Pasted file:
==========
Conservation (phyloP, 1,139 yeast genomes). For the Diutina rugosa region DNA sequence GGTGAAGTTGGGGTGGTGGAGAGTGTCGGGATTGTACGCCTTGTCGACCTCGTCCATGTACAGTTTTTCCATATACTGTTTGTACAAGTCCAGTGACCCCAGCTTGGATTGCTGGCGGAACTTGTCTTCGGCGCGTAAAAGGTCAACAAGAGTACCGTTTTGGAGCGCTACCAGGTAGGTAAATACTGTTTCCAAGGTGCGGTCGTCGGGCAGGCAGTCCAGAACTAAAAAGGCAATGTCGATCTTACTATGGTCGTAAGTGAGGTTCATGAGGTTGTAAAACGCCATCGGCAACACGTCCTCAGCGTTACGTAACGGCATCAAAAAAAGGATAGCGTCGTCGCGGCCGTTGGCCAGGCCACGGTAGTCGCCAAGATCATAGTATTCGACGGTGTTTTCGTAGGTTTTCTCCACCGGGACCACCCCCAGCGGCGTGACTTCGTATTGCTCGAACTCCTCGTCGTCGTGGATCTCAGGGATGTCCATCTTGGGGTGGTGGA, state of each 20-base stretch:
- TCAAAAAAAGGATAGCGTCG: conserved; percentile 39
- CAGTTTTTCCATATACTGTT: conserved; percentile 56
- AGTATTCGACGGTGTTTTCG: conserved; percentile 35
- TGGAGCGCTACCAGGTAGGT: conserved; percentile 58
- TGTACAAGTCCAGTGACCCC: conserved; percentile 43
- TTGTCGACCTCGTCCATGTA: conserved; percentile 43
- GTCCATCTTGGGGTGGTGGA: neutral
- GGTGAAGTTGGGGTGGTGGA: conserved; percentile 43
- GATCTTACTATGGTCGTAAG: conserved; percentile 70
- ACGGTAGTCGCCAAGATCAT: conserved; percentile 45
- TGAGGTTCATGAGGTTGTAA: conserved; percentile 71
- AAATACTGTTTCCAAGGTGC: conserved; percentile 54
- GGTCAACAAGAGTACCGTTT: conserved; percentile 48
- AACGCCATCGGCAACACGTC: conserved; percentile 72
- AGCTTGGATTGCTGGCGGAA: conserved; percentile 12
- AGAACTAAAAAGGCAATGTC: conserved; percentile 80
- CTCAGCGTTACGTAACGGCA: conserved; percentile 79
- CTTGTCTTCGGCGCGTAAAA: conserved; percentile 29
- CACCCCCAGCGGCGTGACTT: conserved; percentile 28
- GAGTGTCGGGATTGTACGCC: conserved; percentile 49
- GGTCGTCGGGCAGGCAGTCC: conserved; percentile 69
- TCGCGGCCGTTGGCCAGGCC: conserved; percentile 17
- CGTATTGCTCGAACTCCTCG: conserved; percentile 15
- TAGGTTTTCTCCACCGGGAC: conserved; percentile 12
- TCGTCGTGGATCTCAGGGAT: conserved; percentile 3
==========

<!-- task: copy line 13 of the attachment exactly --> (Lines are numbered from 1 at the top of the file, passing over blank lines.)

- AAATACTGTTTCCAAGGTGC: conserved; percentile 54